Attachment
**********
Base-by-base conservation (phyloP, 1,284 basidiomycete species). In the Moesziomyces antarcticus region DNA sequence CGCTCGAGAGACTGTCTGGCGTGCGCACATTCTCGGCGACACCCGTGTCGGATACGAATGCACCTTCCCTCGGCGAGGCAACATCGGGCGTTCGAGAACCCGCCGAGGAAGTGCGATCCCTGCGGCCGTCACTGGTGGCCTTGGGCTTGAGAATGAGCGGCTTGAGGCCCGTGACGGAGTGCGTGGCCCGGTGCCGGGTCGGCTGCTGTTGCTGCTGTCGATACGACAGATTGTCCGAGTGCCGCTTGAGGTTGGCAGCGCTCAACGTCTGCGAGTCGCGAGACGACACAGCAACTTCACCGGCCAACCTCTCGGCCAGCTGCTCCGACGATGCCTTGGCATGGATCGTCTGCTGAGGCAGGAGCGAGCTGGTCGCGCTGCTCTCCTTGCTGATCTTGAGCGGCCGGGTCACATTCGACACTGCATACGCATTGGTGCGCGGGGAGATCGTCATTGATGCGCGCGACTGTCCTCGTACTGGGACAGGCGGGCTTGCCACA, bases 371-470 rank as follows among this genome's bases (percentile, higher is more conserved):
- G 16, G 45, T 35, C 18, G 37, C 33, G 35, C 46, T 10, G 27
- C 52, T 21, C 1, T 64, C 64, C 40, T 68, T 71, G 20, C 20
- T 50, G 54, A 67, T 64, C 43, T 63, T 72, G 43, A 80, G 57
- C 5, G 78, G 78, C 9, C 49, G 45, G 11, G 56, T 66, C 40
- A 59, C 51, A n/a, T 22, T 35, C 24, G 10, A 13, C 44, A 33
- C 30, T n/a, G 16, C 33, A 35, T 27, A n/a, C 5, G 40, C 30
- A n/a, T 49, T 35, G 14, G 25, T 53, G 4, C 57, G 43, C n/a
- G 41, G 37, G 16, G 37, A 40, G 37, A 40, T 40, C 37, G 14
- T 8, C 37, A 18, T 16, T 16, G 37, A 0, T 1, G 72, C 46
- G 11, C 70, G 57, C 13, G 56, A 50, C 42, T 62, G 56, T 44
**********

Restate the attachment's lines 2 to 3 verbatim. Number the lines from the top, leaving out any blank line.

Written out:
- G 16, G 45, T 35, C 18, G 37, C 33, G 35, C 46, T 10, G 27
- C 52, T 21, C 1, T 64, C 64, C 40, T 68, T 71, G 20, C 20